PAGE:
I had a vague recollection of a movie from the 1980s where some unfortunate, tragic events occur and show a family what the Christmas spirit is really about, tugging at the back of my memory. So, I searched by various terms (the only other thing I could remember was “shooting in a bank robbery”) and discovered the film was One Magical Christmas. Given that I’m a Christmas film junkie, and we’re doing a sixteen-film Christmas Film Eliminator at Hollywood Jesus, I used the wonders of Amazon Prime and sat down to watch the film thirty years later.
Mary Steenburgen plays the matriarch of Grainger household, burdened by an out-of-work husband (Gary Basaraba), two children, a terrible job, and a growing stack of bills. But unlike some who find the glass half-full, or see the silver lining, Ginny Grainger is angry at the world. Especially at Christmastime.
But Grainger’s daughter Abbie (Elisabeth Harnois) believes – and she ends up joining forces with an angel (Harry Dean Stanton) and Santa (Jan Rubes) to right wrongs and to bring her mother some Christmas cheer. It’s interesting that it combines the heavenly and the North Pole-y to make it work. [That’s Disney for you.] And the plot holes are at times wide enough to roll through lying down. But it still works in that sacred place that is Christmas movies.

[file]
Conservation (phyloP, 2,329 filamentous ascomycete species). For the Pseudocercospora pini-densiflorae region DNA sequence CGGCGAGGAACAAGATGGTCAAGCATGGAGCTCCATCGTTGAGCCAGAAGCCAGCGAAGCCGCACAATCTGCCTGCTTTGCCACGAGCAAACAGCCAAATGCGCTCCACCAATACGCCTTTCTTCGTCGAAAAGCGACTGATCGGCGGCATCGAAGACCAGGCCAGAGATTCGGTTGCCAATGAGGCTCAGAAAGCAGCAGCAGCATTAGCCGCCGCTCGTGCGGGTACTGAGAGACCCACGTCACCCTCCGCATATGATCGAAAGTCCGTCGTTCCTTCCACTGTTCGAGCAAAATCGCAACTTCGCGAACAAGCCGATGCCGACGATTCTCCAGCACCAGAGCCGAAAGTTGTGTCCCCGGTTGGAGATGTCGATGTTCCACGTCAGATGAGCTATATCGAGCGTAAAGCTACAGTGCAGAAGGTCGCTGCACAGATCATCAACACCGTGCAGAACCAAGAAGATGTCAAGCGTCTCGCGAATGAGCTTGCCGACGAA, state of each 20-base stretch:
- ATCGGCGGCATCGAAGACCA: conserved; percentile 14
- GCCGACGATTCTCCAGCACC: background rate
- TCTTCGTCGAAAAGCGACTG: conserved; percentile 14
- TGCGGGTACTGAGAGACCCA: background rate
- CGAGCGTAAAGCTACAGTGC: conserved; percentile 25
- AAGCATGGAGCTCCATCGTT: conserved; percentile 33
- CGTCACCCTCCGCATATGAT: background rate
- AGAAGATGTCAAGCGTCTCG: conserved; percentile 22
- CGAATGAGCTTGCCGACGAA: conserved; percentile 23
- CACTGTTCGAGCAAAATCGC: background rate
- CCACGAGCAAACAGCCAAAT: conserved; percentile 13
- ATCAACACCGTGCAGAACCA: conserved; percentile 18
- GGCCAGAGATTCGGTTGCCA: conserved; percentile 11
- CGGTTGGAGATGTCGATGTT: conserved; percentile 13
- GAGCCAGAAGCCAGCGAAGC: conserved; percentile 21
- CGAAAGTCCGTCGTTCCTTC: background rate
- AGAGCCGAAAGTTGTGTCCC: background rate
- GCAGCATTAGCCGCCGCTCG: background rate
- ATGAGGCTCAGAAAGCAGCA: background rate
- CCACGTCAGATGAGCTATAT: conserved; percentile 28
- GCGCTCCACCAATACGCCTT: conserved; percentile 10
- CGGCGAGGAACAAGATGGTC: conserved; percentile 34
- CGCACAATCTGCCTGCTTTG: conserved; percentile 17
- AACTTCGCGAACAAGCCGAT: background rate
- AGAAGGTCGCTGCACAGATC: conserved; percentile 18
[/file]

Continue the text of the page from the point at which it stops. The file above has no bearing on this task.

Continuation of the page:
Grainger is saved, and her husband is … healed? fixed? resurrected? because of faith. Faith in Santa, faith in the angel, faith in love or Christmas or something that brings them to the place and time where miracles happen and love occurs. Isn’t that what we really want from Christmas? We don’t have to understand it- heck, we put aside the need to get how reindeer or sleighs fly, how many animals were in the stabled when Jesus was born, if someone upstairs or in the North Pole or in heaven, really knows if we’re naughty or nice, because internally, we want to believe.
We know we need faith- even when we’re not sure what we should have faith in. And Christmas films seem to point faintly to something miraculous and spiritual and heavenly. Because, to paraphrase the Lion in The Lion, The Witch, and the Wardrobe, “there’s an older, deeper magic still.”